"They will have the staff; they will have the experience," Tsou said. "To recover [samples] from another [world's] ocean — they were very excited."
LIFE's collaboration with Japan could be extensive, if the mission ends up going ahead: Tsou said there's a good chance that Japan would supply LIFE's sample-return capsule. (The nation has some expertise in this area; the Japan Aerospace Exploration Agency, or JAXA, successfully returned pieces of the asteroid Itokawa to Earth in 2010, and launched another asteroid sample-return mission last year.)
There are no firm commitments at this point, but Tsou said he has had productive meetings with officials from JAXA and the nation's Institute of Space and Aeronautical Science.
Indeed, Tsou expressed optimism that Japan might be able to pick up about $200 million of the potential mission's price tag, leaving NASA to pay the remaining $500 million or so. LIFE therefore might someday be able to fly as part of NASA's Discovery Program, which launches focused, relatively low-cost missions.
Future in doubt
The space agency is currently considering about two dozen proposals for a Discovery mission that will launch by the end of 2021, with a cost cap of $450 million (not including post-launch operations). NASA is expected to select a handful of finalists this month, then make its choice in September 2016.
ELF is in the running for that mission, but Tsou and his colleagues did not submit LIFE as a possibility. The current Discovery call prohibited the use of nuclear power sources — such as radioisotope thermoelectric generators, which convert the heat created by the radioactive decay of plutonium-238 into electricity — apparently in an effort to conserve NASA's dwindling stockpile of plutonium.
Tsou thinks nuclear fuel is crucial for probes flying all the way to Saturn, which lies 9.5 times farther from the sun than Earth does and thus receives much less solar energy. (Lunine, on the other hand, is confident that ELF can succeed using solar power.)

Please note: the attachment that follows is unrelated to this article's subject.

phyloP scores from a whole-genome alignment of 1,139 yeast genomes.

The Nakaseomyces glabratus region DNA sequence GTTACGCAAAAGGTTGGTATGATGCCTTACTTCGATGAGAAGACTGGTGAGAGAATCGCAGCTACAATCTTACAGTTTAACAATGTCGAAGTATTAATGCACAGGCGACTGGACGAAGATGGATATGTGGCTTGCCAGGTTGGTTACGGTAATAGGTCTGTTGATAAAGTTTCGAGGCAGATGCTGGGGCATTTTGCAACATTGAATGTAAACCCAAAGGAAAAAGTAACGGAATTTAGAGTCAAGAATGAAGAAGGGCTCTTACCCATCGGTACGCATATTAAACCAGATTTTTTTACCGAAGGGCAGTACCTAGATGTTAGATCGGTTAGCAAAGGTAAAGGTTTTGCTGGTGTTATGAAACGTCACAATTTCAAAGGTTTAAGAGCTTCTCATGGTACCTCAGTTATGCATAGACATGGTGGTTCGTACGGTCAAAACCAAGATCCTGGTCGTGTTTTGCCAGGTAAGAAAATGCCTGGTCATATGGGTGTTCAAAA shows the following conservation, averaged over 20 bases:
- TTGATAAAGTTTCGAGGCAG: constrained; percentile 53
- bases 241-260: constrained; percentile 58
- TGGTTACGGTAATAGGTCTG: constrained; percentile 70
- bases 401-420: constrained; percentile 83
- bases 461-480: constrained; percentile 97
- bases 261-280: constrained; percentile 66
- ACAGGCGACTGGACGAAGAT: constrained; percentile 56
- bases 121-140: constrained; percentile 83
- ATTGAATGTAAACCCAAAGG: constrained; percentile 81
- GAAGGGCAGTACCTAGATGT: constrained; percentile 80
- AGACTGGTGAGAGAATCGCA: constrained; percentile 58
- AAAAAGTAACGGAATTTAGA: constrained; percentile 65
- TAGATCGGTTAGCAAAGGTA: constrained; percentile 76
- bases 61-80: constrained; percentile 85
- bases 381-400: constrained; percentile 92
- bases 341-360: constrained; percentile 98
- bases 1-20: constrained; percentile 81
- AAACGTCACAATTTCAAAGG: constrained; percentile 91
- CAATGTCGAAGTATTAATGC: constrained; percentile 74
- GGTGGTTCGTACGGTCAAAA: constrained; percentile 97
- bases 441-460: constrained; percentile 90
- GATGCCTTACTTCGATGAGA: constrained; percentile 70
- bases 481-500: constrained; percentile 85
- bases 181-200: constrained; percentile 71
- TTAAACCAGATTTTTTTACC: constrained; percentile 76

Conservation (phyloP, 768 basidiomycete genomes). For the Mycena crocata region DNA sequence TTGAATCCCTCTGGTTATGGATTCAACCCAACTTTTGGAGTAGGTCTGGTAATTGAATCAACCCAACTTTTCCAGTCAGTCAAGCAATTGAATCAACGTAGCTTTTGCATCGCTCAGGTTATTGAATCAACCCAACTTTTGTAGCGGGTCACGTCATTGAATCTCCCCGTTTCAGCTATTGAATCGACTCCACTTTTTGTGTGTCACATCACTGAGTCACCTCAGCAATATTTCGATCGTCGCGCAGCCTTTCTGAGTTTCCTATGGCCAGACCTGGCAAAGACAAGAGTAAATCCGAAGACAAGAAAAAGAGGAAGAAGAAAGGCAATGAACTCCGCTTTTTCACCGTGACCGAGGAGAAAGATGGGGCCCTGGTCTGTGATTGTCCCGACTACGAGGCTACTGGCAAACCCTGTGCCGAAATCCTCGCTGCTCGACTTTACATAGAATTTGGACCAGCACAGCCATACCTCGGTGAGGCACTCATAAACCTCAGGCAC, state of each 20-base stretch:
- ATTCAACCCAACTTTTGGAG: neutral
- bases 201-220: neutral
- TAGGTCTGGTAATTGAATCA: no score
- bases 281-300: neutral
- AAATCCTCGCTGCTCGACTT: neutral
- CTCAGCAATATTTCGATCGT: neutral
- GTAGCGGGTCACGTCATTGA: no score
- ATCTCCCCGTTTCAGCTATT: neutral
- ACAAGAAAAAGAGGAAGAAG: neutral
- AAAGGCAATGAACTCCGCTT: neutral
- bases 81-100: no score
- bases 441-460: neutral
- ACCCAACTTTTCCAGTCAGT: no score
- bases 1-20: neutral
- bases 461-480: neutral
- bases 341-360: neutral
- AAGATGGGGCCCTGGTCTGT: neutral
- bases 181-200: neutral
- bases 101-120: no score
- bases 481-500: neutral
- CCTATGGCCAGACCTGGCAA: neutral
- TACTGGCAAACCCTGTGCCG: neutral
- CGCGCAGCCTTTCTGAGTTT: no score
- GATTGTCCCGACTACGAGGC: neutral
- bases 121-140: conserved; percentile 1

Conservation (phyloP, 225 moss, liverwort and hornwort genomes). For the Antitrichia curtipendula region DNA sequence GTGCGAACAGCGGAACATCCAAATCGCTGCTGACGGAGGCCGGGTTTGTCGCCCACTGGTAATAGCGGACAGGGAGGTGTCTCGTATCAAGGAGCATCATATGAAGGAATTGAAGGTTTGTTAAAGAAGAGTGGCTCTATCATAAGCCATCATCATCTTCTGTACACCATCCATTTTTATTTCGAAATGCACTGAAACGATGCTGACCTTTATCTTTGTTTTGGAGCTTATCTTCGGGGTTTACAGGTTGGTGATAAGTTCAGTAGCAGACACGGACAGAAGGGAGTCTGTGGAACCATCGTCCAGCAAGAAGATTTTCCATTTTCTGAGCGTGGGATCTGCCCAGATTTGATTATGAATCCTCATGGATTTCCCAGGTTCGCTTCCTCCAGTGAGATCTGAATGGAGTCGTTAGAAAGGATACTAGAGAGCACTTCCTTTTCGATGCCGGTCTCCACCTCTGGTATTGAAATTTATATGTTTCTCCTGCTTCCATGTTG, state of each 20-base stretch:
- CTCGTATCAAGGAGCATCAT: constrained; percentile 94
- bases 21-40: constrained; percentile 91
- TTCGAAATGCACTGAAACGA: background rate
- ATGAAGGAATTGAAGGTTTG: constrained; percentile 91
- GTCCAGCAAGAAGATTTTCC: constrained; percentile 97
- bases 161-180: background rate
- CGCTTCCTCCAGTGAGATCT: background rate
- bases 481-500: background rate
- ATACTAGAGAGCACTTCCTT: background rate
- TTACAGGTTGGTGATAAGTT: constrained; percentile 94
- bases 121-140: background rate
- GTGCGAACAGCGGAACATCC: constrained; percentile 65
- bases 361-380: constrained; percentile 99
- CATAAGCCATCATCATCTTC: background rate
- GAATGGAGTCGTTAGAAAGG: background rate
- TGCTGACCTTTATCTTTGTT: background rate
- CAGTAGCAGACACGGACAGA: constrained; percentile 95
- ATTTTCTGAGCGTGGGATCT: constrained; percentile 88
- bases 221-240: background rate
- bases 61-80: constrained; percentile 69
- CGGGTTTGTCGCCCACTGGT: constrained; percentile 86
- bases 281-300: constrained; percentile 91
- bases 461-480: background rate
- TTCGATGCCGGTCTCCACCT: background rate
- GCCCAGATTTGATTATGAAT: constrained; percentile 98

So the future of LIFE is up in the air. Tsou said he would like to propose the concept as a Discovery mission down the road, though he could foresee submitting LIFE via NASA's medium-class exploration program, known as New Frontiers, if the next Discovery call is nuclear-free as well. (The $720 million New Horizons mission, which performed the first-ever flyby of Pluto in July, is a New Frontiers project.)
"We're still pushing ahead without any funding, doing the best we can," Tsou said.
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Michael Wall is a Senior Space Writer with Space.com and joined the team in 2010. He primarily covers exoplanets, spaceflight and military space, but has been known to dabble in the space art beat. His book about the search for alien life, "Out There," was published on Nov. 13, 2018. Before becoming a science writer, Michael worked as a herpetologist and wildlife biologist. He has a Ph.D. in evolutionary biology from the University of Sydney, Australia, a bachelor's degree from the University of Arizona, and a graduate certificate in science writing from the University of California, Santa Cruz. To find out what his latest project is, you can follow Michael on Twitter.